|a game by||Extreme FX|
|User Rating:||9.0/10 - 2 votes|
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|See also:||Old School Games, First Person Shooter|
Hell on Earth, eh? Some would say it's being crushed next to an estate agent's armpit on the London tube, but developer Extreme FX is close to realising its own vision of a dystopian nightmare with Apocalyptica. Set in a gothic, sci-fi future when ol' Satan himself has razed our planet and unleashed his devilish hordes, Apocalyptica involves four distinct player classes - Templar Knights, Seraphs, Nuns and Robots - battling for the future of mankind.
A recent hands-on play revealed an intense third-person action/adventure, which in the single-player game has you and your Al-controlled team-mates hacking, slashing and shooting through four different worlds and 18 levels using a new combat system especially created for the PC. Timing the mouse-clicks in conjunction with the movement keys, pulls off triggers combos that range from lethal chain-sword attacks by Knights to explosive spells conjured by angelic Seraphs.
Apocalyptica will also arrive complete with 10 manic multiplayer maps - some reminiscent of UTs Assault games - and the ability to play co-operatively through the single-player campaign.
- PC compatible
- Operating systems: Windows 10/Windows 8/Windows 7/2000/Vista/WinXP
When humanity is on the brink of destruction, who ya gonna call? Ghostbusters? No. Superman? No. What you need is the best of the best, the ultimate crusaders. That's right -robotic saints. And we're not talking Roger Moore cyborgs.
Apocalyptica's gameplay is a battle between mechanised warrior saints and demons -and, all things considered, the idea is a novel one. After all, it's not every day you get to play as a robot nun with a rocket launcher.
Don't get too excited, though. Despite boasting a wholesome choice of 16 lead characters as well as spells, melee weapons and guns, in reality the combat element of the game is weak. Swordplay is sluggish and limited by too few moves, and ranged warfare frustrates with a showing of fairly ordinary pistols.
However, where Apocalyptica does impress is with its thoughtful single-player missions that manage to incorporate bots as team-mates. For instance, one level sees your team searching for a cog from a piece of machinery to take to another piece of machinery to complete the mission. Nothing unusual there, but while you're doing your thing, evil bots are doing theirs - and that means taking the same cog to another machine, which happens to flood the sewers and drown you. CTF? Indeed.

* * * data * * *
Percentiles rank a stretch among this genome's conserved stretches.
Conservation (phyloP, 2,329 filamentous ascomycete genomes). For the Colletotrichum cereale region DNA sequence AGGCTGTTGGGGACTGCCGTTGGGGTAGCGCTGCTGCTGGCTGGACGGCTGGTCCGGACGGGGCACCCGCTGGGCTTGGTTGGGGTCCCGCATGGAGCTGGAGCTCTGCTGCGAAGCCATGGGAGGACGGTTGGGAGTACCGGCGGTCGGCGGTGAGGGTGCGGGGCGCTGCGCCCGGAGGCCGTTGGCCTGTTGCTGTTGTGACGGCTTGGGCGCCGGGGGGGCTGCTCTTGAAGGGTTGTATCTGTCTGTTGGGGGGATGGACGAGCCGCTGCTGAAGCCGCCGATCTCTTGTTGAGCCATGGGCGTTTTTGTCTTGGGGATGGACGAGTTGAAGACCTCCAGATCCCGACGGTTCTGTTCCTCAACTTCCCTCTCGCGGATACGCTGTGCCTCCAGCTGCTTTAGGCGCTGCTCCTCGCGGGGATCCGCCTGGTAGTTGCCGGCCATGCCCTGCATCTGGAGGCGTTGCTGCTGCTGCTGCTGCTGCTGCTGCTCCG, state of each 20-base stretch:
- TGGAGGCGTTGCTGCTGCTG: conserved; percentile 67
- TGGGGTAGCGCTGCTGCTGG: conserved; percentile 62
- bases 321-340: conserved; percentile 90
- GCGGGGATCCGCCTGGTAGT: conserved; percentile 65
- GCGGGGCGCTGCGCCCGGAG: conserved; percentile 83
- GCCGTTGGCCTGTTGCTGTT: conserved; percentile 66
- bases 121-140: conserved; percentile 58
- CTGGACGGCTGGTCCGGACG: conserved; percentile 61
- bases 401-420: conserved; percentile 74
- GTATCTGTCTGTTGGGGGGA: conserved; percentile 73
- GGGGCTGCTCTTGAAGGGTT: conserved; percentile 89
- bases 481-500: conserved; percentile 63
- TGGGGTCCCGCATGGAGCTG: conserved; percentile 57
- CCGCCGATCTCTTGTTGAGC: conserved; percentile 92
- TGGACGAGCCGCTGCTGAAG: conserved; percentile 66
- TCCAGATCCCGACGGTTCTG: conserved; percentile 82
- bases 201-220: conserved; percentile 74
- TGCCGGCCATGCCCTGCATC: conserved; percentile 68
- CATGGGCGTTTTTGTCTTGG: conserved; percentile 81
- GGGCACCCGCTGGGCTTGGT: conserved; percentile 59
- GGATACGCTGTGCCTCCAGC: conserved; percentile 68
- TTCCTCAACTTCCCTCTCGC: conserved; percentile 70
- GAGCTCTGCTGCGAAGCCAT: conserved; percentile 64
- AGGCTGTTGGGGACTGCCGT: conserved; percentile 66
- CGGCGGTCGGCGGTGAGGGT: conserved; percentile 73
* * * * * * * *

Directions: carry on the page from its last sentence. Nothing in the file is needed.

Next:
What's more, there are Jailbreak-style missions to contend with too. Such variety almost leads you to forgive the aforementioned lack of combat grit - and that may well have happened if it wasn't for the bots' insane behaviour. These 'super' saints have their own agenda, which plainly has nothing to do with tactics or strategy. You have absolutely no control over them as they crash headlong into enemy lines and hack away viciously until their inevitable death. Failing that, they attempt to launch themselves from the nearest balcony or cliff. And if that doesn't satisfy their lust for lunacy, they stand in a comer somewhere twitching with directional angst. But it's not just your saintly troops who are preoccupied. Satan's sinister subjects appear equally mystified by the whole thing.
Seen It Before?
Graphically, Apocalyptica does nothing groundbreaking and the textures throughout lack detail or depth. You never get the feeling that existed before you came along. In fact, the level design feels like more of an afterthought. Add to that the animation, which is no better, and the fact that every character model (allied or otherwise) lacks fluidity or realism and overall, it's indicative of the average nature of the game. Online play with similarly skilled competitors raises the enjoyment levels slightly, but when it comes down to it, Apocalyptica is half saint, half sinner.